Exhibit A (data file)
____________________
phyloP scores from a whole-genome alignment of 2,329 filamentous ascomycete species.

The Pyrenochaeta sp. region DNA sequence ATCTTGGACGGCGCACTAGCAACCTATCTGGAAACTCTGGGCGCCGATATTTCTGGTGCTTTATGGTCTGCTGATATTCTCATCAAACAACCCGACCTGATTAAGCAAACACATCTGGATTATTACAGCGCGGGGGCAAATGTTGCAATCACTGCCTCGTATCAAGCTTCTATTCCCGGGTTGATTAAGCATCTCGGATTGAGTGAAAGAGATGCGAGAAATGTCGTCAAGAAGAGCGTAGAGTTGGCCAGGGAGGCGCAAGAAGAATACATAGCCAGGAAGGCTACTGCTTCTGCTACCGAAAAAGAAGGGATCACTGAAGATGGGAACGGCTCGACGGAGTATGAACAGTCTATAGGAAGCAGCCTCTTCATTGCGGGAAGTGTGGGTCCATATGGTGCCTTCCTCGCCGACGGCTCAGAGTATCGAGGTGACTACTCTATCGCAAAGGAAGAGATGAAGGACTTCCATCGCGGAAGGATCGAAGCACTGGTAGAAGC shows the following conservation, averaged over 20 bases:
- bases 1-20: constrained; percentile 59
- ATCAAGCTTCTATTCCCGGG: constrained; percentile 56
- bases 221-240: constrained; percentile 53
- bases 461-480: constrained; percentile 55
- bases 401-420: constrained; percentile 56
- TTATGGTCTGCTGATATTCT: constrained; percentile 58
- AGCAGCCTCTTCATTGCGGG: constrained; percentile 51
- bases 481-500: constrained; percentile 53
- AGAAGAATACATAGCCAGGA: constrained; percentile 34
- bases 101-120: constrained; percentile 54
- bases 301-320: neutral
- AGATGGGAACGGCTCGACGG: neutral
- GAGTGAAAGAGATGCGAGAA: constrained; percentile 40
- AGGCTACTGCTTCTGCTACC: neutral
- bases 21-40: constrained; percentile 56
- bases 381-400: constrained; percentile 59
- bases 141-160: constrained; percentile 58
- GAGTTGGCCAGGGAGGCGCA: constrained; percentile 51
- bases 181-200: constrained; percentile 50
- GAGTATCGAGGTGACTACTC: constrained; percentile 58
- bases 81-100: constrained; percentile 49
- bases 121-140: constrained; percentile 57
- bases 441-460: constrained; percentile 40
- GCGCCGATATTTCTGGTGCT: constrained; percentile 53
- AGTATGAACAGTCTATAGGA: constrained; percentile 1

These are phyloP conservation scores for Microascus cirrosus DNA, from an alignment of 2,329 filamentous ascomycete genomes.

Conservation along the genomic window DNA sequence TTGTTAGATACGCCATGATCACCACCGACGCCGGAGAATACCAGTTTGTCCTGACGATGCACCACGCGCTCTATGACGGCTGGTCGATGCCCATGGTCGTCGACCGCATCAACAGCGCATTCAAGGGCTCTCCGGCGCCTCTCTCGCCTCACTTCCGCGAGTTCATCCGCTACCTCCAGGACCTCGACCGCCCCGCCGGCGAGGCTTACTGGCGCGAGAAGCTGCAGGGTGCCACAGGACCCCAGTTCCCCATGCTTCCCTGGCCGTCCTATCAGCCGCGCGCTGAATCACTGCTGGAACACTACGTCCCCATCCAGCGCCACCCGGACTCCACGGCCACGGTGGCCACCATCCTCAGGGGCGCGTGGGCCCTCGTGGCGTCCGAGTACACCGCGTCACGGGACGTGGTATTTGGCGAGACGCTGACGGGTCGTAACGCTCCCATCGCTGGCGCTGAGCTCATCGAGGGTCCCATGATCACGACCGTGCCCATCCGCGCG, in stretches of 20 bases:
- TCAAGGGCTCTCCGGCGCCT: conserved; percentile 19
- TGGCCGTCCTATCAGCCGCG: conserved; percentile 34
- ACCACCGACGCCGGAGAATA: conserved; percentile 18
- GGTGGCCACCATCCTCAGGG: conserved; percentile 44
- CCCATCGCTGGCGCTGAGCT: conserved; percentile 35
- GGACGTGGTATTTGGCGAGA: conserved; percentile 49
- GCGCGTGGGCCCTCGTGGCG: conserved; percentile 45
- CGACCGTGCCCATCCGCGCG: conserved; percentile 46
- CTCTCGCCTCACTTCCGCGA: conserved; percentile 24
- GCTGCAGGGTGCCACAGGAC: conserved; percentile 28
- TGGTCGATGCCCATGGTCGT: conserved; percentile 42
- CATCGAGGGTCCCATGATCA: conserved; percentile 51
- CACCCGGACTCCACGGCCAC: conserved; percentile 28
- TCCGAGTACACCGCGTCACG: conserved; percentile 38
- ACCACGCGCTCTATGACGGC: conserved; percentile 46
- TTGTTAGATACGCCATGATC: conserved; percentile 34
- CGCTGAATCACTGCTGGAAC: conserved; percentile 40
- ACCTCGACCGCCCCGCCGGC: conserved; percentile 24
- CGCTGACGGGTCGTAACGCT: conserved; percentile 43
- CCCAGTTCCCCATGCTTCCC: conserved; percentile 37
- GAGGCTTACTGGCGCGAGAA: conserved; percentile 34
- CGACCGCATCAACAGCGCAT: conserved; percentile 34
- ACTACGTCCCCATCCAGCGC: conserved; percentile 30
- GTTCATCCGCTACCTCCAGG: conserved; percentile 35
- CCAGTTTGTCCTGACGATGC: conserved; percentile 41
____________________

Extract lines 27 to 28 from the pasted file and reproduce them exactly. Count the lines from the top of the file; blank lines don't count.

- AGTATGAACAGTCTATAGGA: constrained; percentile 1

These are phyloP conservation scores for Microascus cirrosus DNA, from an alignment of 2,329 filamentous ascomycete genomes.